For author Edmund White, ’58, Cranbrook served as a refuge where his relationship with the written word would develop and thrive. Even as a young man, he possessed a deep love of words and literature.
He arrived at Cranbrook in the middle of his sophomore year, after spending most of his childhood in Chicago.
“I fell in love with Cranbrook, the physical beauty of it,” White says. “It is one of the most beautiful places in America.”
Earlier this year, White won the 2018 PEN/Saul Bellow Award for Career Achievement in American Fiction. In a statement that captured the soul of his work, the panel of judges cited White’s “unsentimental tenderness, sharply observant wit, and an unsparing examination of the self,” adding, “to the age of AIDS, the age of loss, the struggle against evangelical Christian hatred, the explosion of gender identities, Edmund White employs a deceptively light touch. “
White’s writing career began to take shape during his years at Cranbrook, where good grades earned him the freedom to walk the grounds, read and explore the boundaries of campus. “Since I was always on the honor roll, I didn’t have to go to study hall, and I had from 2 p.m. to 6 p.m. to myself every day,” he says. “I would stroll the grounds by the Greek Theatre and by the daffodils when they were out in the spring.” He also made friends with both students and instructors at the Academy of Art, who helped open his eyes to new books and artists.
As a student, White was always reading and writing. He crafted two novels while at school, working on them after completing his homework each night. “The first was a gay novel, which for 1958 was unusual,” he says. “I’d never read a gay novel so I just invented as I wrote it.” His second novel centered on a divorced woman and sprang from an extended piece he wrote for English teacher Carl Wonnberger’s creative writing class.
After graduation, White attended the University of Michigan where he earned a degree in Chinese, a pursuit suggested to him by a Cranbrook dorm master who felt all writers needed a back-up plan.
After moving to New York, White worked for seven years at Time-Life Books, where he contributed to book series and wrote reviews for Time Magazine. “It was a very easy job and I never had anything to do because it was so overstaffed,” White says. The lax schedule gave him the time he needed to continue working on his own writing.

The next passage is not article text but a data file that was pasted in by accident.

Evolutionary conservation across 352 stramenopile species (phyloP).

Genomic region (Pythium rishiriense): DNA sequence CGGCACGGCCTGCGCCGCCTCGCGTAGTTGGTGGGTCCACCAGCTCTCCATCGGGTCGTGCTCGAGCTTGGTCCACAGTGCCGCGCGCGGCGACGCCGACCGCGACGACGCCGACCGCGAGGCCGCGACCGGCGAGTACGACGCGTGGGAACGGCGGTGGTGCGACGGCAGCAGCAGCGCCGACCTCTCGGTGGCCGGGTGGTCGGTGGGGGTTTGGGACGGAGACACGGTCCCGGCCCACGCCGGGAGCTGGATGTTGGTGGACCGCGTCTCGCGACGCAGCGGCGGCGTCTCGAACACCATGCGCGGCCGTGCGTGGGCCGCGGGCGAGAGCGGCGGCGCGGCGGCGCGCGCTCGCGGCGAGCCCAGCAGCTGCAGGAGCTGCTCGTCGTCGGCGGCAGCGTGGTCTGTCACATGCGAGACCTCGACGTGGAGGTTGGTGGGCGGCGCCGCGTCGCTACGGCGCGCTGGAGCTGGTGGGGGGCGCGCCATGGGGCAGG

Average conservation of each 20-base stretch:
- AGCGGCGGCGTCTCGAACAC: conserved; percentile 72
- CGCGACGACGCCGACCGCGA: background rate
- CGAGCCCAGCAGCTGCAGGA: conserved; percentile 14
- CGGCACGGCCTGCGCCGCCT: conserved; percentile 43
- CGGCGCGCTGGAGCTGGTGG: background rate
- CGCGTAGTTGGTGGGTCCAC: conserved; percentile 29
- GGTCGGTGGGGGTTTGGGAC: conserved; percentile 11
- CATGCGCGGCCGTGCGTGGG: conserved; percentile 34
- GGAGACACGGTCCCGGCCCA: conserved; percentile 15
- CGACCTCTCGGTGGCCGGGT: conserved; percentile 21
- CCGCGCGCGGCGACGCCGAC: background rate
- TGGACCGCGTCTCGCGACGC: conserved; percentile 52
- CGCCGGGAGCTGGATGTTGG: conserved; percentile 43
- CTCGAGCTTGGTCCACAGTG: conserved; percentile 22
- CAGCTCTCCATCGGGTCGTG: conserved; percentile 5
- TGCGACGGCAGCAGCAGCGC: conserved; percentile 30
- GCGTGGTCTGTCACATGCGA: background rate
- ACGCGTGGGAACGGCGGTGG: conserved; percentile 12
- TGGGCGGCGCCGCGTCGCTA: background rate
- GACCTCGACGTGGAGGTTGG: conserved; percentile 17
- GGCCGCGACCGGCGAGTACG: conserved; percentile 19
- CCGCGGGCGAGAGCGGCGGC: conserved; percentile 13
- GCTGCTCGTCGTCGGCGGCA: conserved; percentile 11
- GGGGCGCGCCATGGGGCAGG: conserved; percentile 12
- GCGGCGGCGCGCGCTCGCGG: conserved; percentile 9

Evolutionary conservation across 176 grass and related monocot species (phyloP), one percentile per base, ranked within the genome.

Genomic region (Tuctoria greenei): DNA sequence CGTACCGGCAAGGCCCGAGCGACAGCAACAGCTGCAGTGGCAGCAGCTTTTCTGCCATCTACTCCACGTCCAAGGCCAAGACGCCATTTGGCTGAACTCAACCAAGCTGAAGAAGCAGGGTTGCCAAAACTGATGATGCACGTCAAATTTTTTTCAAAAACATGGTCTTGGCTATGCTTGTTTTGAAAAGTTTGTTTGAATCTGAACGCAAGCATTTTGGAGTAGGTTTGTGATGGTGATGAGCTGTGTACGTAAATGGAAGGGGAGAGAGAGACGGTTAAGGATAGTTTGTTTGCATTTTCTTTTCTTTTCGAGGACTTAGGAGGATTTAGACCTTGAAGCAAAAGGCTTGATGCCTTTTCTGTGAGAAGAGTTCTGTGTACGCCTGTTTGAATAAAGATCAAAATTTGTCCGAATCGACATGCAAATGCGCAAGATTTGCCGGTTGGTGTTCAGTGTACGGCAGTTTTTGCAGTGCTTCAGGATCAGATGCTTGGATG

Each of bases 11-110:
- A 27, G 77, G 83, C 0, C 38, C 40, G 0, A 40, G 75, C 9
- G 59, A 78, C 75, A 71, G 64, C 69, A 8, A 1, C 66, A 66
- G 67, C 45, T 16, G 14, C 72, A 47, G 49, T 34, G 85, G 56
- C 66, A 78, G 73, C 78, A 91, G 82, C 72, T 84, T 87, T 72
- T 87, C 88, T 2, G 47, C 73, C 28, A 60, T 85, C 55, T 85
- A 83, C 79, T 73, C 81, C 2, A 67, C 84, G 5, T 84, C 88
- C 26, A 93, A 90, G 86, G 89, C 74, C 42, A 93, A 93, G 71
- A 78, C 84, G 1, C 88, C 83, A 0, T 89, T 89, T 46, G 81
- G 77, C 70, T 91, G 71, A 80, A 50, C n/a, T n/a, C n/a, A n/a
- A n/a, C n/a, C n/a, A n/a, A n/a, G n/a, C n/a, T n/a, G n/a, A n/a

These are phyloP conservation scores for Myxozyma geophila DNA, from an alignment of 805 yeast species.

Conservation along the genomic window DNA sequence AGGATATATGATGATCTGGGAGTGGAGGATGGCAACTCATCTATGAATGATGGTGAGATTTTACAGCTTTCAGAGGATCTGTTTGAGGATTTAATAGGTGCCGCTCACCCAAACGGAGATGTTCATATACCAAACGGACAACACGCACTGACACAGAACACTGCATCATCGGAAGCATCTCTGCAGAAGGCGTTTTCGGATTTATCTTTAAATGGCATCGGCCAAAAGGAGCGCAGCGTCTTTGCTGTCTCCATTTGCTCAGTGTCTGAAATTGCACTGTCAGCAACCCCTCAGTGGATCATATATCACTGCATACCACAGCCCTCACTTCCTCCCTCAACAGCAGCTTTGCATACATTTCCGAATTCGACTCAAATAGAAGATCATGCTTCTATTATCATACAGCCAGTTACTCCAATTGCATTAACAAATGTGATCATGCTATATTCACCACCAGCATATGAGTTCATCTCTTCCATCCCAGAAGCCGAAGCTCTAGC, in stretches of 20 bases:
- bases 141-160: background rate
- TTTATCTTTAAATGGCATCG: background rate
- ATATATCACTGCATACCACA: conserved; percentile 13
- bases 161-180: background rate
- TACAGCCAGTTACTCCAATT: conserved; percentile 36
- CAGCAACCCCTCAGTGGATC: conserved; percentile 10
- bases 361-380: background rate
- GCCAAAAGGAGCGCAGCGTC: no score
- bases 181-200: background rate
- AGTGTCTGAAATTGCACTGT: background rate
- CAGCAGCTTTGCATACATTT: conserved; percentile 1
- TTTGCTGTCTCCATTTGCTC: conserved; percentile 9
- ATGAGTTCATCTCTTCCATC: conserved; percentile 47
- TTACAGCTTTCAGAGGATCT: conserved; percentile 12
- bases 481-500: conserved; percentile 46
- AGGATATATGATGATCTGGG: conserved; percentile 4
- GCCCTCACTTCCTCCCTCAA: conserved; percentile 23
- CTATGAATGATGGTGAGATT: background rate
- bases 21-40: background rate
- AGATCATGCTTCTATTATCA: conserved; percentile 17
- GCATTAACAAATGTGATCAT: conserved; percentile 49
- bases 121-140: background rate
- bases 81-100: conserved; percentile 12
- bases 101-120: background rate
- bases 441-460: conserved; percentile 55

Eventual moves to Rome, San Francisco and then back to New York throughout the 1970s and 1980s saw White working as an editor for the Saturday Review and a freelance writer and editor for publications such as The New Republic.
“I was always writing for the next installment of my income,” White says. “I like the craft of it and being sort of a virtuoso, writing biographies, novels, avant-garde and realistic plays, and poetry. I like to dip my hand into all these pools.”
At the age of 32, he found success with the publication of his first novel, Forgetting Elena, which author Vladimir Nabokov later called “a marvelous book.” Says White of Nabokov’s compliment, “By that point, my book had been out for two or three years and had come and gone, but for me personally, it gave me the feeling that maybe I was a good writer.”
That assessment was never in question as he continued to produce novels that earned critical praise and helped break new ground in works that focused on same-sex relationships. In 1982, he published one of his best-known works, A Boy’s Own Story, which became the first book in a trilogy that included The Beautiful Room Is Empty in 1988 and The Farewell Symphony in 1997.
White’s works coincided with and examined some of the most important, groundbreaking and heartbreaking moments in the gay rights movement, moving from Stonewall through the HIV/AIDS epidemic in the 1980s. As a novelist, essayist, biographer and journalist, his became one of the strongest and most recognizable voices of the modern era.
Today, White continues to add to a body of work that includes acclaimed biographies of authors such as Jean Genet and Marcel Proust. His most recent work, The Unpunished Vice: A Life of Reading, looks at the role that books play in our lives and the unfettered joy a great piece of literature can provide. “Most things that bring you pleasure like gluttony get you punished,” he says. “Reading doesn’t.”
It is a pursuit that he recommends to young people who wish to write. “Read a lot,” he says. It certainly worked for a young sophomore who came to Cranbrook with a love of words that has yet to fade.